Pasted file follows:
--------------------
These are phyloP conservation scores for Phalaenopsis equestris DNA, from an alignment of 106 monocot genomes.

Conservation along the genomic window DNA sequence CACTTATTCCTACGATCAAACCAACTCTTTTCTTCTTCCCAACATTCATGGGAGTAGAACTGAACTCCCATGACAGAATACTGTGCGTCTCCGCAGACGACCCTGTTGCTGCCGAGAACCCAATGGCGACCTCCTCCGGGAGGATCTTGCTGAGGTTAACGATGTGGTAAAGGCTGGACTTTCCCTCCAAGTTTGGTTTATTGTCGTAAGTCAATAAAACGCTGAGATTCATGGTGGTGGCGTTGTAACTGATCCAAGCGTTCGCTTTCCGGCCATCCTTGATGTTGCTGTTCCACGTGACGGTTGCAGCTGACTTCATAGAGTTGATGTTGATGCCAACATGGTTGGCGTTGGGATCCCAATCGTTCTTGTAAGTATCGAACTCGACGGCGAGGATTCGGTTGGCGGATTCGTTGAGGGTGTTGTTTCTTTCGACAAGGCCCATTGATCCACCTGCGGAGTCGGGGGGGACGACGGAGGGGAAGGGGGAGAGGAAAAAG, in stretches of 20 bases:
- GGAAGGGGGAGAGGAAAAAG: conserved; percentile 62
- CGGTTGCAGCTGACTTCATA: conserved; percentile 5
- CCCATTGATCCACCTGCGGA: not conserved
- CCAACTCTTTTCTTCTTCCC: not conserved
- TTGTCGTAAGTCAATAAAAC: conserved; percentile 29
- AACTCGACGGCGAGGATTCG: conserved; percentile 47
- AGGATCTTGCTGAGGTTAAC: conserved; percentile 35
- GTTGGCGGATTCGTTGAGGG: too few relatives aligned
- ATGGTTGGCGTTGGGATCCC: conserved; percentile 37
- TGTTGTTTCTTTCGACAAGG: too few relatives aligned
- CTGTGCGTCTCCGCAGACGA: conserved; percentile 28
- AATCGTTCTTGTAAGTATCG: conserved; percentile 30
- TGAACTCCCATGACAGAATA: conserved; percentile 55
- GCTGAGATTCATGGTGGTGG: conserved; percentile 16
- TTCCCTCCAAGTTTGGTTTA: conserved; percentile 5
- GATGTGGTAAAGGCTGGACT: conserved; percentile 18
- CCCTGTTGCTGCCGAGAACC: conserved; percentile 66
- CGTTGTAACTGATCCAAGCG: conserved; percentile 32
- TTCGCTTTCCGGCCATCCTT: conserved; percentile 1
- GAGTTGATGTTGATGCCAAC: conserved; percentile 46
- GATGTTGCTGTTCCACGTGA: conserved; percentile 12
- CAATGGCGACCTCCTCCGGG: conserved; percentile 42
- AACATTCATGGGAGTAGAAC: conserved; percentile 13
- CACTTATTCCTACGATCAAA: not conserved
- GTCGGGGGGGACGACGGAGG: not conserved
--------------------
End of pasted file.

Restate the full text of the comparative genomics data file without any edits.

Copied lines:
These are phyloP conservation scores for Phalaenopsis equestris DNA, from an alignment of 106 monocot genomes.

Conservation along the genomic window DNA sequence CACTTATTCCTACGATCAAACCAACTCTTTTCTTCTTCCCAACATTCATGGGAGTAGAACTGAACTCCCATGACAGAATACTGTGCGTCTCCGCAGACGACCCTGTTGCTGCCGAGAACCCAATGGCGACCTCCTCCGGGAGGATCTTGCTGAGGTTAACGATGTGGTAAAGGCTGGACTTTCCCTCCAAGTTTGGTTTATTGTCGTAAGTCAATAAAACGCTGAGATTCATGGTGGTGGCGTTGTAACTGATCCAAGCGTTCGCTTTCCGGCCATCCTTGATGTTGCTGTTCCACGTGACGGTTGCAGCTGACTTCATAGAGTTGATGTTGATGCCAACATGGTTGGCGTTGGGATCCCAATCGTTCTTGTAAGTATCGAACTCGACGGCGAGGATTCGGTTGGCGGATTCGTTGAGGGTGTTGTTTCTTTCGACAAGGCCCATTGATCCACCTGCGGAGTCGGGGGGGACGACGGAGGGGAAGGGGGAGAGGAAAAAG, in stretches of 20 bases:
- GGAAGGGGGAGAGGAAAAAG: conserved; percentile 62
- CGGTTGCAGCTGACTTCATA: conserved; percentile 5
- CCCATTGATCCACCTGCGGA: not conserved
- CCAACTCTTTTCTTCTTCCC: not conserved
- TTGTCGTAAGTCAATAAAAC: conserved; percentile 29
- AACTCGACGGCGAGGATTCG: conserved; percentile 47
- AGGATCTTGCTGAGGTTAAC: conserved; percentile 35
- GTTGGCGGATTCGTTGAGGG: too few relatives aligned
- ATGGTTGGCGTTGGGATCCC: conserved; percentile 37
- TGTTGTTTCTTTCGACAAGG: too few relatives aligned
- CTGTGCGTCTCCGCAGACGA: conserved; percentile 28
- AATCGTTCTTGTAAGTATCG: conserved; percentile 30
- TGAACTCCCATGACAGAATA: conserved; percentile 55
- GCTGAGATTCATGGTGGTGG: conserved; percentile 16
- TTCCCTCCAAGTTTGGTTTA: conserved; percentile 5
- GATGTGGTAAAGGCTGGACT: conserved; percentile 18
- CCCTGTTGCTGCCGAGAACC: conserved; percentile 66
- CGTTGTAACTGATCCAAGCG: conserved; percentile 32
- TTCGCTTTCCGGCCATCCTT: conserved; percentile 1
- GAGTTGATGTTGATGCCAAC: conserved; percentile 46
- GATGTTGCTGTTCCACGTGA: conserved; percentile 12
- CAATGGCGACCTCCTCCGGG: conserved; percentile 42
- AACATTCATGGGAGTAGAAC: conserved; percentile 13
- CACTTATTCCTACGATCAAA: not conserved
- GTCGGGGGGGACGACGGAGG: not conserved